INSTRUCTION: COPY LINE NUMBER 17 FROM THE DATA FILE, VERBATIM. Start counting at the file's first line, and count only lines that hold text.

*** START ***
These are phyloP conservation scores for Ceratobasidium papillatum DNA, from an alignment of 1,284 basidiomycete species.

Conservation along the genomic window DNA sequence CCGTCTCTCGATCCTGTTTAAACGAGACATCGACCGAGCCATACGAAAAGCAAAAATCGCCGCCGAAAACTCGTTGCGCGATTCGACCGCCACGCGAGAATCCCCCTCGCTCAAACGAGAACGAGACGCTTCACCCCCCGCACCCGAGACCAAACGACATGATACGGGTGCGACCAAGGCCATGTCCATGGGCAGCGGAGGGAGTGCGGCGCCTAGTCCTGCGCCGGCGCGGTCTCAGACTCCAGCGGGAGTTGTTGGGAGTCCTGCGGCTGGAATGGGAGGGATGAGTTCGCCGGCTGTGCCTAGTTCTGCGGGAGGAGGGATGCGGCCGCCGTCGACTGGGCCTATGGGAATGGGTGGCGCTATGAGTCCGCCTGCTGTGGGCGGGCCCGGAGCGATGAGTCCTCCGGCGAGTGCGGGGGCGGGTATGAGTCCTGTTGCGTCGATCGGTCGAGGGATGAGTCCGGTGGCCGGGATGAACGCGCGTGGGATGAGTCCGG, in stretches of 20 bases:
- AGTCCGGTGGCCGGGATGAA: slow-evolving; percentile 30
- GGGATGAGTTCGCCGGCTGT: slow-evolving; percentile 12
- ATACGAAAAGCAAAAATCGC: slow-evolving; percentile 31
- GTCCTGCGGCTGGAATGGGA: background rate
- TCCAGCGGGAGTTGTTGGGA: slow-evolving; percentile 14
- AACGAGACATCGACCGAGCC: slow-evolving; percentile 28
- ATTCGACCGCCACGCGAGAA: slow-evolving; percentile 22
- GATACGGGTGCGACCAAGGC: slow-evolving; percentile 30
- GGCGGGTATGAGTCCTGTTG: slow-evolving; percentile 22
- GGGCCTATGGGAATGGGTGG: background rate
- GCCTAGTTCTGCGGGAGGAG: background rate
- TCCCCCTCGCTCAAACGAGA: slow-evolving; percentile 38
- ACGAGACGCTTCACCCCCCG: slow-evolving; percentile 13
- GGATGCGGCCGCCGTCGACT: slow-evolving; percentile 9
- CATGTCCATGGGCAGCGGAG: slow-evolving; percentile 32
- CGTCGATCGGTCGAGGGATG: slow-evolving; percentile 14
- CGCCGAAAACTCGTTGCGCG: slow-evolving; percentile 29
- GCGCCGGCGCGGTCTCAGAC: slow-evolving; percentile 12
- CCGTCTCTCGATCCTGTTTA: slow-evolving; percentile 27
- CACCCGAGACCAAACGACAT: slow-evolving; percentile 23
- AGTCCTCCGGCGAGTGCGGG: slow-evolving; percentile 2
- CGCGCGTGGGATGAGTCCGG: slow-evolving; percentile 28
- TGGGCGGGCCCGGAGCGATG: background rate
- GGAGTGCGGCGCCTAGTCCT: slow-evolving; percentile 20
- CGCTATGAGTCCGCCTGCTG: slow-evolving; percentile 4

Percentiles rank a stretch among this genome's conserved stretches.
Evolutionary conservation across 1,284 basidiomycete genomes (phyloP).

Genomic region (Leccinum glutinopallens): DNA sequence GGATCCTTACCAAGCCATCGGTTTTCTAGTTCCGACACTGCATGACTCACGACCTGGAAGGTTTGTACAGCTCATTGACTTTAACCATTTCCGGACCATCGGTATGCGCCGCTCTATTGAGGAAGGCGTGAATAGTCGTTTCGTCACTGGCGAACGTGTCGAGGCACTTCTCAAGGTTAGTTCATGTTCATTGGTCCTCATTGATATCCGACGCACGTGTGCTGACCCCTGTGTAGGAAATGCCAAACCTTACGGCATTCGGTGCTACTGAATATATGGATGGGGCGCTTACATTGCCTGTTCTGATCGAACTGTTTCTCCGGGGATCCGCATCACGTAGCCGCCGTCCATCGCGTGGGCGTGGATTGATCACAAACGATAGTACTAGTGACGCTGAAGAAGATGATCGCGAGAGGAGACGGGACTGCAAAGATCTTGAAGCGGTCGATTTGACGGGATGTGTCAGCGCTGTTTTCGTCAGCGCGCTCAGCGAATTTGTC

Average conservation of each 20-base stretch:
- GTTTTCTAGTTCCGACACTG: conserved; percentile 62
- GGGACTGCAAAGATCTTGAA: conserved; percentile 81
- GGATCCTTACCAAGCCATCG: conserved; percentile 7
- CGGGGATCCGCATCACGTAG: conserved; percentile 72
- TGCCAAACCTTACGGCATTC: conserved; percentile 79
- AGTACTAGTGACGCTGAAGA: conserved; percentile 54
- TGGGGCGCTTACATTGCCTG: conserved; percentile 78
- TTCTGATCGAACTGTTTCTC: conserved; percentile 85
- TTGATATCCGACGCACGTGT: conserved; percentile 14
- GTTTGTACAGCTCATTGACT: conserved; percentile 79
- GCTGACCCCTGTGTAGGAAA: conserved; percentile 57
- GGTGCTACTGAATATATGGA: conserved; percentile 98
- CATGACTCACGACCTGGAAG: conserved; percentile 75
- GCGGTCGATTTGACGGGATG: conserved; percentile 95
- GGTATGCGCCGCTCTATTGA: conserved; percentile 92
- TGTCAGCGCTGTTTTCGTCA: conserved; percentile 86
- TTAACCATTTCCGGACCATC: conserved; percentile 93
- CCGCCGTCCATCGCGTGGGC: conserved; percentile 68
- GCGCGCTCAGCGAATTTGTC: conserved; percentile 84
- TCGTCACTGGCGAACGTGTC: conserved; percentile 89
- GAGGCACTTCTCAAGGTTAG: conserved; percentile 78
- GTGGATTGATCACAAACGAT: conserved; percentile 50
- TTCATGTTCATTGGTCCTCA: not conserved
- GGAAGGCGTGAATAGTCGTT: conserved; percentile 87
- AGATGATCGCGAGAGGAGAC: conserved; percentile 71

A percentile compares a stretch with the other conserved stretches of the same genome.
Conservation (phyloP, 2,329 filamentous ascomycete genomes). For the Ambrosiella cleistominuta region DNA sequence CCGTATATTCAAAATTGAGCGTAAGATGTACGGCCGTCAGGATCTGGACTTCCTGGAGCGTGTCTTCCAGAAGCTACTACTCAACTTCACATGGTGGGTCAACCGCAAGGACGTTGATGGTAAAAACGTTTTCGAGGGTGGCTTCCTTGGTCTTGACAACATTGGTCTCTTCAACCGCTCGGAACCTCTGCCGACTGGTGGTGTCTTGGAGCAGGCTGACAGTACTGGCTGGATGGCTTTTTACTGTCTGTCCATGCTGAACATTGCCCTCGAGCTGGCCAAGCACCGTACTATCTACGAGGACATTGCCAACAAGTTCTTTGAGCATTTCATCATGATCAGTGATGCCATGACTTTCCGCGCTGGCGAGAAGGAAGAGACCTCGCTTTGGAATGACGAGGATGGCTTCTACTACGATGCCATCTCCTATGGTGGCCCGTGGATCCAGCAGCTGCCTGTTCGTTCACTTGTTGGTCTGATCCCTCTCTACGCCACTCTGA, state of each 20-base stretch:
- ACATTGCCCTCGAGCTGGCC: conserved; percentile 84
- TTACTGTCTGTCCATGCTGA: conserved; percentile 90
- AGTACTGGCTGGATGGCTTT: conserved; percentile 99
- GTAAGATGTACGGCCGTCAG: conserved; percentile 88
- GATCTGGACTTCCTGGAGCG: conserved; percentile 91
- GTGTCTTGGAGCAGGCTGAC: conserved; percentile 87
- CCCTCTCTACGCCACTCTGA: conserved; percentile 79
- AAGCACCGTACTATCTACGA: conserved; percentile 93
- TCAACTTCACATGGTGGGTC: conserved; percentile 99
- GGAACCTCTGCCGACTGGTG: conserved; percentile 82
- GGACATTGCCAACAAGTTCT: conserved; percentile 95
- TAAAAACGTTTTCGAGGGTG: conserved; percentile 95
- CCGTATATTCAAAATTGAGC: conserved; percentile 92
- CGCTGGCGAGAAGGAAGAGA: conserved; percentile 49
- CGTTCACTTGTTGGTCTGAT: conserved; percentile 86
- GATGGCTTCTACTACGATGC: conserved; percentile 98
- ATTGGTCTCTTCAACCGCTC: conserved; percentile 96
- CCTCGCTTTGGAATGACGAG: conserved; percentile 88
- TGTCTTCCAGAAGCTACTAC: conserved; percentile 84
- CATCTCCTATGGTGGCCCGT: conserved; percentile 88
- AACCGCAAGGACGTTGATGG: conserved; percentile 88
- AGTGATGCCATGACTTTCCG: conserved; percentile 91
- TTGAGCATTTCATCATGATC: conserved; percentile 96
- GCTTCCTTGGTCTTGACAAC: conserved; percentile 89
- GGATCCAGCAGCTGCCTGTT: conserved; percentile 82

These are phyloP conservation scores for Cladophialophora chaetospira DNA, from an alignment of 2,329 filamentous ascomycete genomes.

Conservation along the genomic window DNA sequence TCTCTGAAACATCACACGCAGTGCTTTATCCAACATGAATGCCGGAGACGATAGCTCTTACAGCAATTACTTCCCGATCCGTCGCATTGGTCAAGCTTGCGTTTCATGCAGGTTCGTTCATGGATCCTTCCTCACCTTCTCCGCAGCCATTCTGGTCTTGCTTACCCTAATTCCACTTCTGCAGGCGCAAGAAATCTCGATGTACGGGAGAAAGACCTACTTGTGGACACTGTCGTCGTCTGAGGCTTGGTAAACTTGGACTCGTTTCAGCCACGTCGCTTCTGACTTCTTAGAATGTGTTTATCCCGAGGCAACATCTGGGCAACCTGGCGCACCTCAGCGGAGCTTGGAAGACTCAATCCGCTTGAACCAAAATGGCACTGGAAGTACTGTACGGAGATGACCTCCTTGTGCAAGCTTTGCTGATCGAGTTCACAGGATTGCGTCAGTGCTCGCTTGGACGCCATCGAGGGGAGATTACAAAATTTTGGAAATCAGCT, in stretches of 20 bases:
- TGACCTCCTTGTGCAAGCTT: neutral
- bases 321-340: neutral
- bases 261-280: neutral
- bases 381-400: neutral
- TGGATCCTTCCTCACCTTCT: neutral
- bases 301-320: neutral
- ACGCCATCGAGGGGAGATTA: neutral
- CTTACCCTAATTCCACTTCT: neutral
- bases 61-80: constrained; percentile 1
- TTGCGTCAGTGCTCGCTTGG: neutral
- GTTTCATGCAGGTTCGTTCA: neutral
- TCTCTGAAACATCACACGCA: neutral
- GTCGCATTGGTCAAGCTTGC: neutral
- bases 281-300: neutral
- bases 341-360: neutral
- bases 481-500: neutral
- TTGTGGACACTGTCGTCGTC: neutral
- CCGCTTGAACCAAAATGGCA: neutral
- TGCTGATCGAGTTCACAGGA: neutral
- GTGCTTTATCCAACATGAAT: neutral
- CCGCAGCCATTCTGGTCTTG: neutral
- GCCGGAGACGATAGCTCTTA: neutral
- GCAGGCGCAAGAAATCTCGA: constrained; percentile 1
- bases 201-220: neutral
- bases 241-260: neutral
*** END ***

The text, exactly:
- CATGTCCATGGGCAGCGGAG: slow-evolving; percentile 32